Thursday, June 4, 2015

1.4.1 Antenna types

There are a number of types of antenna used for wireless LANs. Generally they can be categorised as omnidirectional versus directional, indoor or outdoor. Many modern indoor APs have internal omnidirectional antennas. For point to point deployments, directional antennas are used. The provide high gain and are design for the outdoor environment. Examples of outdoor directional antennas are Yagi, patch, dish and mesh.


Omnidirectional antennas are design to transmit and receive signals in all directions equally (although less so along the axis of the antenna). The rubber-ducky antenna is a common example of an omnidirectional antenna.

Antennas are passive gain devices, in other words they concentrate a signal in certain directions but the overall power output is never more than the input power. Antenna gain is compare to a theoretical isotropic antenna which radiate signal in a perfect sphere. A dipole omnidirectional antenna will generally have a gain of about 2.15dBi.Its radiation pattern will be squashed in the vertical plane (usually desibed as doughnut shaped).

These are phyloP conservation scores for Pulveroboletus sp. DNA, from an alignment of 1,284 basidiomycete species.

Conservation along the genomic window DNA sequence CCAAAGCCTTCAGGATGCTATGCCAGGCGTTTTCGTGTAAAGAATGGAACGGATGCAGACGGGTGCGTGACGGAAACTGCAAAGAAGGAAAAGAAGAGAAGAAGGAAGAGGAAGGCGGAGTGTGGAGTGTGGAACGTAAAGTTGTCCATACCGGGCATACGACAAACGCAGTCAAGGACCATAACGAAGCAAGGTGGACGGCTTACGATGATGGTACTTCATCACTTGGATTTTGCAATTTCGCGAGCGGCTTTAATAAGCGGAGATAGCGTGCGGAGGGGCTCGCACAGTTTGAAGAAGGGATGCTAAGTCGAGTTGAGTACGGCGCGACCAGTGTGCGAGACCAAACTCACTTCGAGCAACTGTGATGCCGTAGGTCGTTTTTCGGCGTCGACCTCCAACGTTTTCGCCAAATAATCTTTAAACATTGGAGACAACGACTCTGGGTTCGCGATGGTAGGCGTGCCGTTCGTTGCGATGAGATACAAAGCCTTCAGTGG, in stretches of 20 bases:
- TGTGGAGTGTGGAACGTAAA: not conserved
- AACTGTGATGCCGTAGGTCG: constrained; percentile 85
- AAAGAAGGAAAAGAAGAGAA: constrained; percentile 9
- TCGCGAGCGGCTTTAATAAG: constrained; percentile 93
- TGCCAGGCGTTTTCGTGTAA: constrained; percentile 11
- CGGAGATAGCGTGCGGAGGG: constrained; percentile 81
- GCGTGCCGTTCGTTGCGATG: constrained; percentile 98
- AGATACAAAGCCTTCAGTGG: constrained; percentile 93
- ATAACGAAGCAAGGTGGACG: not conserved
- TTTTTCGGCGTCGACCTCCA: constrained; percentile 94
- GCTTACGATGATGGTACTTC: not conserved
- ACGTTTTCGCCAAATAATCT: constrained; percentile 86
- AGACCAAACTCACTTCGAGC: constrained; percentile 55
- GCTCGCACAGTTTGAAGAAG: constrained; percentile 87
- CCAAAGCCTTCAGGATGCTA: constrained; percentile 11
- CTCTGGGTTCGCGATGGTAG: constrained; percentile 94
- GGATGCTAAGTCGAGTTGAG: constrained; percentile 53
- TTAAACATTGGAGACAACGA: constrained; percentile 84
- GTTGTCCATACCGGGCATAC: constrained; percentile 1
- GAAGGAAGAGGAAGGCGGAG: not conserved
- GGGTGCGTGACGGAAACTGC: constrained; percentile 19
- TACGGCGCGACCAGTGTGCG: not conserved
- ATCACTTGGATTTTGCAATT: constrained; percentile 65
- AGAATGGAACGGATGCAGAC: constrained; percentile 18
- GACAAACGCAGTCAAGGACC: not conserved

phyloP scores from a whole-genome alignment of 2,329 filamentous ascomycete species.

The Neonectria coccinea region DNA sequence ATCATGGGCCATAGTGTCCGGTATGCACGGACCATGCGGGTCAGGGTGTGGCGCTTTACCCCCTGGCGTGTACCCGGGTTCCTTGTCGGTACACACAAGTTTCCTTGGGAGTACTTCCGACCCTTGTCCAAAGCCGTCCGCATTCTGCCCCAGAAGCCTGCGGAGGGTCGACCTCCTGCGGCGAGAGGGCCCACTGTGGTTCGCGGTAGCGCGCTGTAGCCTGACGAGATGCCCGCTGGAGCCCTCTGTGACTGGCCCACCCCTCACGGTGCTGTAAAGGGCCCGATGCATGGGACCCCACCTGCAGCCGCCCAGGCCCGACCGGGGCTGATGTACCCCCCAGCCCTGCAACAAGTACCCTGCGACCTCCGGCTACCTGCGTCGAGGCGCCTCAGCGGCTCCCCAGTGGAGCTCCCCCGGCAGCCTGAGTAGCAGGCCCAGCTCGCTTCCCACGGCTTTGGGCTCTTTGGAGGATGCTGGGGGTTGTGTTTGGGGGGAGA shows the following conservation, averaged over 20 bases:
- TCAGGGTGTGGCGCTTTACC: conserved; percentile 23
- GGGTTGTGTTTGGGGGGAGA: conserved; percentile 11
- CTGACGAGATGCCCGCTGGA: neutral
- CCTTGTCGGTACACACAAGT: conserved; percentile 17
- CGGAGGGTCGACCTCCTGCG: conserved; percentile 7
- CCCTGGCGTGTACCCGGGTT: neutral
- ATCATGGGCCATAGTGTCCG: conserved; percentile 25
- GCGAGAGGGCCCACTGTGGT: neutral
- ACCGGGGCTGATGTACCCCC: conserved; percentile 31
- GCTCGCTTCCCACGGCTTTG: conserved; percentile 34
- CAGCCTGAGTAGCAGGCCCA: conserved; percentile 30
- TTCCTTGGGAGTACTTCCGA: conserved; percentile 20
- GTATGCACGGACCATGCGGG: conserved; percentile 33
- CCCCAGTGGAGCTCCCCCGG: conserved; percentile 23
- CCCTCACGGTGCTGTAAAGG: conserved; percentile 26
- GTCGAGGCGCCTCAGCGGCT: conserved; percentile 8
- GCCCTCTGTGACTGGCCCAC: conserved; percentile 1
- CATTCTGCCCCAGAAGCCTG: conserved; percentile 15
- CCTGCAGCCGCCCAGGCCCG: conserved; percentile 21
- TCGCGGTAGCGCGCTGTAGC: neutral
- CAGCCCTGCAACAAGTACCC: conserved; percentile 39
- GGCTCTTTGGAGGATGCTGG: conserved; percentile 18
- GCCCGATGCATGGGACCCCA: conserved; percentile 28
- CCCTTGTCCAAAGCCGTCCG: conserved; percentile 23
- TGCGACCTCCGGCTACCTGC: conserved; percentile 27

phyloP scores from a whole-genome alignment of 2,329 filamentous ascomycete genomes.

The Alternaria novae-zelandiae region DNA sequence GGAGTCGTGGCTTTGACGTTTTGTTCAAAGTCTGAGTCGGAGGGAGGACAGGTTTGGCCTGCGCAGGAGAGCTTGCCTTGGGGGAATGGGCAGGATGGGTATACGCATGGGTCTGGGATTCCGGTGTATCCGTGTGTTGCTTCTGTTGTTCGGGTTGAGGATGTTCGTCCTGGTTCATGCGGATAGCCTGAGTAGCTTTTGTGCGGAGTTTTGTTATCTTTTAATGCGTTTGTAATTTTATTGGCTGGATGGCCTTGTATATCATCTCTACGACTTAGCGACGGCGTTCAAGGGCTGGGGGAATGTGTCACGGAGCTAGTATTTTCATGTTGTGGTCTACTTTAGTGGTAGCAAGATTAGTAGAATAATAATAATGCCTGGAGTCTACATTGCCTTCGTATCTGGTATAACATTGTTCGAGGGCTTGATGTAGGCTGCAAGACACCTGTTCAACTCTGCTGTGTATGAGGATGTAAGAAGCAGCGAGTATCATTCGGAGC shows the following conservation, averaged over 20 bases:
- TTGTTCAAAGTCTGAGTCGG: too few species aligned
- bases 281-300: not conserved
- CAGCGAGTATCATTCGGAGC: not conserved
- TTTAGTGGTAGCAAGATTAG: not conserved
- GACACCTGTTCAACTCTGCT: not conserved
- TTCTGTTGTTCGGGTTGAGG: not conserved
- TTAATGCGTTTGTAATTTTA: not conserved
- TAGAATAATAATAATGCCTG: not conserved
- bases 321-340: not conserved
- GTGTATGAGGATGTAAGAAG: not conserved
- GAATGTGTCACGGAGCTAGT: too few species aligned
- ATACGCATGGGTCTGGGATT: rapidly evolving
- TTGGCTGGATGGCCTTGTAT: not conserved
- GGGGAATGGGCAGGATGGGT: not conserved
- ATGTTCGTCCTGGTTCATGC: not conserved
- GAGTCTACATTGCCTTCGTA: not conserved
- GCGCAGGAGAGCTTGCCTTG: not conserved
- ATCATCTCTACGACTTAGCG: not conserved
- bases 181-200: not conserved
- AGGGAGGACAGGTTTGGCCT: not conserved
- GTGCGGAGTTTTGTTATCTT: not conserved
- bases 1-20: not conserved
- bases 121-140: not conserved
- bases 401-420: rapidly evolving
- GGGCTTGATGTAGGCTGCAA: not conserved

Directional Antennas

Directional antennas focus the energy and therefore have a higher gain than omnidirectional antennas. They are used for indoor areas such as hallways and in warehouses to direct the signal between racking.

Antennas are designated by their beamwidth. This describes how focused the energy is in the vertical plane and is calculated as the range between the half power points i.e. the points where the power output is half that of the maximum power.

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